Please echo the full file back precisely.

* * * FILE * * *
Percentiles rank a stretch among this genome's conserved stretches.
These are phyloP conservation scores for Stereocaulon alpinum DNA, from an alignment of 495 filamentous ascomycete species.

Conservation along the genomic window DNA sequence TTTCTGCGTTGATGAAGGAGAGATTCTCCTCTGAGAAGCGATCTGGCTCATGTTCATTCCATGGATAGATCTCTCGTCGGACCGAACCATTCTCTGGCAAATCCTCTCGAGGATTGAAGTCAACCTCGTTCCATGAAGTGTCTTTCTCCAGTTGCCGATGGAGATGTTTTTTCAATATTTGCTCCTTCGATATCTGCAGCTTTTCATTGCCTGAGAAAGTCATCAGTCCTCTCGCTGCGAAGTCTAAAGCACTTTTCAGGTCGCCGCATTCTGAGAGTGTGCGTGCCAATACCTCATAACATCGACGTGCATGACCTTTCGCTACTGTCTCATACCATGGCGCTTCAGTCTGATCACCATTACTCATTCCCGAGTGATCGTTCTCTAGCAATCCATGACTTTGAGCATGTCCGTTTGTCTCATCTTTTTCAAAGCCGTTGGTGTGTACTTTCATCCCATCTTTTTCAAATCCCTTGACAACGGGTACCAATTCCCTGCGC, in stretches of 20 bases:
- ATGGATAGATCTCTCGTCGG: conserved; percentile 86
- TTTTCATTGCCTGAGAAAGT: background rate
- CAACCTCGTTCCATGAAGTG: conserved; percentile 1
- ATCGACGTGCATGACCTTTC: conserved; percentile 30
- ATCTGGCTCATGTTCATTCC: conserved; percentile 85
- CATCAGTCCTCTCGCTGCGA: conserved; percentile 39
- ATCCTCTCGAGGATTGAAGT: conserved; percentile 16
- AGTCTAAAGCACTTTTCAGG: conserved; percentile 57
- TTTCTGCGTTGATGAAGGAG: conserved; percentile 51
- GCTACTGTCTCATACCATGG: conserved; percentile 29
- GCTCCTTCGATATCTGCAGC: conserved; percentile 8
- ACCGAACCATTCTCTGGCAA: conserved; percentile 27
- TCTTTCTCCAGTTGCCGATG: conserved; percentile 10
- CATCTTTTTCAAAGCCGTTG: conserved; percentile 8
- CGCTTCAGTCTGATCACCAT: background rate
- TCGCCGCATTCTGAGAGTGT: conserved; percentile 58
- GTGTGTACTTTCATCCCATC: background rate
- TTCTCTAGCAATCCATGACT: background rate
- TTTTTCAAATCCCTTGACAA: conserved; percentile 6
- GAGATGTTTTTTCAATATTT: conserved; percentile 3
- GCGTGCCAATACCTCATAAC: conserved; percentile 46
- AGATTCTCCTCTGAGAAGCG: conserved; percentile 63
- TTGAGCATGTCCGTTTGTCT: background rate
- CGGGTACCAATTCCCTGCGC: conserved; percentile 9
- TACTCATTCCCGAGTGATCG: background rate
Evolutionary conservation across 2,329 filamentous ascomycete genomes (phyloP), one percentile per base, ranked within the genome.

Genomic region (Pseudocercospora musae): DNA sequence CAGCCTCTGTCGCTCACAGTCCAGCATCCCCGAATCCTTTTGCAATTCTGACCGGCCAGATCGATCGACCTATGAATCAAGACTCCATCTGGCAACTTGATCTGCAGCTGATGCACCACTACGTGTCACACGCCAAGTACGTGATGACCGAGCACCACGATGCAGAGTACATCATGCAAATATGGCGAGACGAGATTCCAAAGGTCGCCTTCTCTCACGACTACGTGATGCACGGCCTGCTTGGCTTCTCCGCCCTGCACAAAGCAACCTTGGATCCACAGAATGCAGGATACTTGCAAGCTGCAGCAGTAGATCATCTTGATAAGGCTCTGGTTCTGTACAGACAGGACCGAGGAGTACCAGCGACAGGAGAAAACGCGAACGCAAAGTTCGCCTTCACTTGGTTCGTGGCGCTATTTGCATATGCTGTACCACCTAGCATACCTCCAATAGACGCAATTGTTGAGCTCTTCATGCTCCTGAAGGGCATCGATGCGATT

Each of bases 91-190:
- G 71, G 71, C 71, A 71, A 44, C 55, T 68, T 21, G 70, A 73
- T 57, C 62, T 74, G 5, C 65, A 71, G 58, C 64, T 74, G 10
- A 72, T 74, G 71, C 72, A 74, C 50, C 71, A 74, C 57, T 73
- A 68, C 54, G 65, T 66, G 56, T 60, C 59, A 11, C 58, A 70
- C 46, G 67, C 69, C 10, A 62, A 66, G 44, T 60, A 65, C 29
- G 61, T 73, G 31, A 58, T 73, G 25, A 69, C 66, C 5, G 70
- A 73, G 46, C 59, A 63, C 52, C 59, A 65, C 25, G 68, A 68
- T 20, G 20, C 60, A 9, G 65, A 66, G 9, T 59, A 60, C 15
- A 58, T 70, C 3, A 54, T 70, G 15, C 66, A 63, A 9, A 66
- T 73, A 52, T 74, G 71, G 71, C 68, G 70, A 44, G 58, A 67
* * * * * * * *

Percentiles rank a stretch among this genome's conserved stretches.
These are phyloP conservation scores for Stereocaulon alpinum DNA, from an alignment of 495 filamentous ascomycete species.

Conservation along the genomic window DNA sequence TTTCTGCGTTGATGAAGGAGAGATTCTCCTCTGAGAAGCGATCTGGCTCATGTTCATTCCATGGATAGATCTCTCGTCGGACCGAACCATTCTCTGGCAAATCCTCTCGAGGATTGAAGTCAACCTCGTTCCATGAAGTGTCTTTCTCCAGTTGCCGATGGAGATGTTTTTTCAATATTTGCTCCTTCGATATCTGCAGCTTTTCATTGCCTGAGAAAGTCATCAGTCCTCTCGCTGCGAAGTCTAAAGCACTTTTCAGGTCGCCGCATTCTGAGAGTGTGCGTGCCAATACCTCATAACATCGACGTGCATGACCTTTCGCTACTGTCTCATACCATGGCGCTTCAGTCTGATCACCATTACTCATTCCCGAGTGATCGTTCTCTAGCAATCCATGACTTTGAGCATGTCCGTTTGTCTCATCTTTTTCAAAGCCGTTGGTGTGTACTTTCATCCCATCTTTTTCAAATCCCTTGACAACGGGTACCAATTCCCTGCGC, in stretches of 20 bases:
- ATGGATAGATCTCTCGTCGG: conserved; percentile 86
- TTTTCATTGCCTGAGAAAGT: background rate
- CAACCTCGTTCCATGAAGTG: conserved; percentile 1
- ATCGACGTGCATGACCTTTC: conserved; percentile 30
- ATCTGGCTCATGTTCATTCC: conserved; percentile 85
- CATCAGTCCTCTCGCTGCGA: conserved; percentile 39
- ATCCTCTCGAGGATTGAAGT: conserved; percentile 16
- AGTCTAAAGCACTTTTCAGG: conserved; percentile 57
- TTTCTGCGTTGATGAAGGAG: conserved; percentile 51
- GCTACTGTCTCATACCATGG: conserved; percentile 29
- GCTCCTTCGATATCTGCAGC: conserved; percentile 8
- ACCGAACCATTCTCTGGCAA: conserved; percentile 27
- TCTTTCTCCAGTTGCCGATG: conserved; percentile 10
- CATCTTTTTCAAAGCCGTTG: conserved; percentile 8
- CGCTTCAGTCTGATCACCAT: background rate
- TCGCCGCATTCTGAGAGTGT: conserved; percentile 58
- GTGTGTACTTTCATCCCATC: background rate
- TTCTCTAGCAATCCATGACT: background rate
- TTTTTCAAATCCCTTGACAA: conserved; percentile 6
- GAGATGTTTTTTCAATATTT: conserved; percentile 3
- GCGTGCCAATACCTCATAAC: conserved; percentile 46
- AGATTCTCCTCTGAGAAGCG: conserved; percentile 63
- TTGAGCATGTCCGTTTGTCT: background rate
- CGGGTACCAATTCCCTGCGC: conserved; percentile 9
- TACTCATTCCCGAGTGATCG: background rate
Evolutionary conservation across 2,329 filamentous ascomycete genomes (phyloP), one percentile per base, ranked within the genome.

Genomic region (Pseudocercospora musae): DNA sequence CAGCCTCTGTCGCTCACAGTCCAGCATCCCCGAATCCTTTTGCAATTCTGACCGGCCAGATCGATCGACCTATGAATCAAGACTCCATCTGGCAACTTGATCTGCAGCTGATGCACCACTACGTGTCACACGCCAAGTACGTGATGACCGAGCACCACGATGCAGAGTACATCATGCAAATATGGCGAGACGAGATTCCAAAGGTCGCCTTCTCTCACGACTACGTGATGCACGGCCTGCTTGGCTTCTCCGCCCTGCACAAAGCAACCTTGGATCCACAGAATGCAGGATACTTGCAAGCTGCAGCAGTAGATCATCTTGATAAGGCTCTGGTTCTGTACAGACAGGACCGAGGAGTACCAGCGACAGGAGAAAACGCGAACGCAAAGTTCGCCTTCACTTGGTTCGTGGCGCTATTTGCATATGCTGTACCACCTAGCATACCTCCAATAGACGCAATTGTTGAGCTCTTCATGCTCCTGAAGGGCATCGATGCGATT

Each of bases 91-190:
- G 71, G 71, C 71, A 71, A 44, C 55, T 68, T 21, G 70, A 73
- T 57, C 62, T 74, G 5, C 65, A 71, G 58, C 64, T 74, G 10
- A 72, T 74, G 71, C 72, A 74, C 50, C 71, A 74, C 57, T 73
- A 68, C 54, G 65, T 66, G 56, T 60, C 59, A 11, C 58, A 70
- C 46, G 67, C 69, C 10, A 62, A 66, G 44, T 60, A 65, C 29
- G 61, T 73, G 31, A 58, T 73, G 25, A 69, C 66, C 5, G 70
- A 73, G 46, C 59, A 63, C 52, C 59, A 65, C 25, G 68, A 68
- T 20, G 20, C 60, A 9, G 65, A 66, G 9, T 59, A 60, C 15
- A 58, T 70, C 3, A 54, T 70, G 15, C 66, A 63, A 9, A 66
- T 73, A 52, T 74, G 71, G 71, C 68, G 70, A 44, G 58, A 67